Once your claim has been accepted, you can expect a standard business interruption policy to cover expenses like:

  • Lost Profits
  • Payroll
  • Loan payments
  • Rent or mortgage payments
  • Repairs
  • Construction for rebuilding
  • Rental equipment
  • Temporary relocation costs
  • Taxes
  • Training and employee on-boarding

Make sure you keep your business interruption insurance up to date with your company’s earnings. Some policies have an income cap, and your business may be making more money a few years into the future than it is today.

What is “actual loss sustained,” or ALS?

Actual Loss Sustained (ALS) is just insurance jargon for the dollar amount of loss sustained from the suspension of your business operations—essentially the amount the insurer is would pay out for a claim. Be aware that there is often a limit to this amount, so be sure to read the fine print.

Extra expenses can be submitted in addition to the basic ALS, but they will only be covered within reason. It is the business owner’s responsibility to minimize loss during the closure. To be considered, extra expenses must be necessary expenses that they would not have been subject to otherwise.

What are extensions of coverage?

If you have a commercial property insurance policy, then it may have an “extensions of coverage” section. This differs from business interruption insurance slightly in what it covers against:

  • Service interruption: Coverage for direct physical loss, damage, or destruction to electrical, steam, gas, water, sewer, telephone, or any other utility or service including transmission lines and related plants, substations, and equipment of suppliers.
  • Contingent business interruption: Coverage for loss, damage, or destruction of property owned by others.
  • Leader property: Coverage for direct physical loss, damage, or destruction of the type insured by the insured’s property policy to property not owned or operated by the insured, located within the stated distance to insured’s property or business, and which attracts business to the insured. (For example:you own a restaurant next to a popular amusement park and that park closes temporarily due to windstorm damage.)
  • Interruption by civil or military authority: Coverage is provided to the insured for the actual loss sustained by the insured during the length of time when access to such described premises is specifically prohibited by order of civil authority as a direct result of damage.

How long does business interruption insurance last?

The length of time that insurers are liable is called the “Period of Restoration” or the “Indemnity Period.” This typically starts when the physical loss or damage occurs (i.e. the day that the interruption happens) and ends when the repairing/rebuilding/replacement has been completed (i.e. the day the restaurant re-opens).

The one big caveat is that this has to be done within a reasonable time-frame. You cannot put off repairs for two months because you are taking a vacation, for example.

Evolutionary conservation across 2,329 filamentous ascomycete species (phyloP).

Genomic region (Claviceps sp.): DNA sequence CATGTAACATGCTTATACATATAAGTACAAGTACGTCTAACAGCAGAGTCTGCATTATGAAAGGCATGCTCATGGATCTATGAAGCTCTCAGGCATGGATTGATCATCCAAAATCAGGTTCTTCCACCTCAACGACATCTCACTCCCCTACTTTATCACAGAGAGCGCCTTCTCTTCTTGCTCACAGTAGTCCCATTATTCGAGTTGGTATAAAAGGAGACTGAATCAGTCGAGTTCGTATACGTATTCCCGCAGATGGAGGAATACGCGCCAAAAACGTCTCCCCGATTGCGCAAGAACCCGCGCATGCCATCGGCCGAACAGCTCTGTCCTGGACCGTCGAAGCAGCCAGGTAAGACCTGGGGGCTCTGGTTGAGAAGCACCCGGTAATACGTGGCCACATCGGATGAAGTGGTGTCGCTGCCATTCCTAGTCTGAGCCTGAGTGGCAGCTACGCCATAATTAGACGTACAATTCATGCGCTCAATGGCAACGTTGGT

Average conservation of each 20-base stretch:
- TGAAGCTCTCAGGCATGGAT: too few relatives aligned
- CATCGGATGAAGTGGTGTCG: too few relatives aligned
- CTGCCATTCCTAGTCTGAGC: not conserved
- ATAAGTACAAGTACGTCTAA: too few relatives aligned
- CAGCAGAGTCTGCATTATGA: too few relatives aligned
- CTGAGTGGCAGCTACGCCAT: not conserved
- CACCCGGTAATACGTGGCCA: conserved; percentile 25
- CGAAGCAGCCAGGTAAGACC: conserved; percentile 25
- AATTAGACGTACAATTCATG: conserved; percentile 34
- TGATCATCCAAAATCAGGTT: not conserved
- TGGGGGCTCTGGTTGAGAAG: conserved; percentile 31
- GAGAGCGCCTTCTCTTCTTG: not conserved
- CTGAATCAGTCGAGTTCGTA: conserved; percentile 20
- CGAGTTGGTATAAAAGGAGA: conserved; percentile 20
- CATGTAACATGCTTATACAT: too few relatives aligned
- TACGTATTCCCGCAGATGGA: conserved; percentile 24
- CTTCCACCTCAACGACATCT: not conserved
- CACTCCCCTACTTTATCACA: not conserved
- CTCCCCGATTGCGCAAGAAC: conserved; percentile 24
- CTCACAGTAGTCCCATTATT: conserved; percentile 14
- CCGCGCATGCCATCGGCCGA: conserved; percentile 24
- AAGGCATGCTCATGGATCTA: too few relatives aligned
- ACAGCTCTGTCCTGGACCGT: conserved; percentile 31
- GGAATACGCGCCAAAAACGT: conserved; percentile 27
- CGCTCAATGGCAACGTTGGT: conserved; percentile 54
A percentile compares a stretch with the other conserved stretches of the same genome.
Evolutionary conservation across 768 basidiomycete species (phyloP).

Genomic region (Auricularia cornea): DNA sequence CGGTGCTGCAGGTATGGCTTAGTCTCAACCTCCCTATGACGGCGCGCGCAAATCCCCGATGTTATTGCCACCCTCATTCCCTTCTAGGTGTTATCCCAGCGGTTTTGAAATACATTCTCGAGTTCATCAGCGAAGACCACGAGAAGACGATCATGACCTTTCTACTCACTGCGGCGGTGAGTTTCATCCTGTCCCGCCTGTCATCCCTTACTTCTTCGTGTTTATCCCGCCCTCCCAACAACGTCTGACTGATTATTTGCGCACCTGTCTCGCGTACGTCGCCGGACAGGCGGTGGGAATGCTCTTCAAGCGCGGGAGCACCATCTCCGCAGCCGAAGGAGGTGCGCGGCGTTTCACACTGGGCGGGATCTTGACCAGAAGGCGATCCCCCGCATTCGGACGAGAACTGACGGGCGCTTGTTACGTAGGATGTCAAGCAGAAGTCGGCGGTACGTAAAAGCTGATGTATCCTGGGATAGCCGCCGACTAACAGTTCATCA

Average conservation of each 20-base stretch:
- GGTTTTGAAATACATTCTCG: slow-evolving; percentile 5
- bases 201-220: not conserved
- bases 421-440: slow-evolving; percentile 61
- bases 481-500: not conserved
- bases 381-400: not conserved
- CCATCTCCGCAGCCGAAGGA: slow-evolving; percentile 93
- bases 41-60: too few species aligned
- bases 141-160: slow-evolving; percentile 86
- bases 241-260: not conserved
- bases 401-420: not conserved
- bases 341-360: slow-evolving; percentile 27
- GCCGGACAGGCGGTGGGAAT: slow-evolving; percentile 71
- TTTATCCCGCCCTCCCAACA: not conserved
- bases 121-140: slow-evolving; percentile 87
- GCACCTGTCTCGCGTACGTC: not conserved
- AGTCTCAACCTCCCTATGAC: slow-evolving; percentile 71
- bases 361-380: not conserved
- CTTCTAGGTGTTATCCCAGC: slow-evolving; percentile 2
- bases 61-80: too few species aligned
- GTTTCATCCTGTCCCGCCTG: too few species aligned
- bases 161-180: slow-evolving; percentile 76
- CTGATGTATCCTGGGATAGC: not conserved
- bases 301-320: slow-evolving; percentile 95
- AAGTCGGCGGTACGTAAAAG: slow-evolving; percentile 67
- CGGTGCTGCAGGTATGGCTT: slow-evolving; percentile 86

One important thing to note: if your policy expires before the repairs are complete, you are still entitled to coverage. As long as the incident occurred while the policy is active, you don’t have to worry. Double-check your policy for any limits to the coverage amount or restoration period, but you can go to sleep at night knowing you won’t be left out in the cold.

How much business interruption insurance do I need?

Businesses that have physical locations and assets (restaurants, retail stores, salons, manufacturing, recreational facilities, etc.) should have business interruption insurance, since those businesses hinge on the location’s ability to remain open.

Follow these steps to determine how much you should secure:

  1. Discuss coverage options with your aha insurance expert.
  2. Review your financial security with your accountant (expenses, cashflow, reserves, etc.)
  3. Calculate different scenarios and the cost to have operations suspended (i.e. a restaurant on the riverbank is flooded in the spring and must close for one month, the stove/oven in the restaurant breaks and they close for one week, there’s a fire in the kitchen and dining room and they close for four months, etc.)
  4. Based on the risk of your location, business, and financial situation, select which coverage option is best for your business:
    1. All Risk
    2. Named Perils
    3. Limited
    4. Extended
    5. Extra Expenses
  5. Speak to other business owners within the same industry about past experiences and expenses.
  6. Calculate how much you can afford to pay in policy premiums to determine your policy limits (such as limits on total coverage amount and payments per month.)
  7. Secure your business interruption insurance policy.

Those are the ins and outs of business interruption insurance. Get in touch to get a great rate!

Seriously, what else can you do in 3 minutes?

Boil half an egg?

You might like these posts, too.

Getting started with small business insurance

Getting started with small business insurance

We hear the question often, "how much does small business insurance cost?" Unfortunately, there is no standard answer.  That's because businesses vary as much as the people who own them, and the premium you pay is based on many factors, like what you sell and if you...

read more

How are we doing?

How are we doing?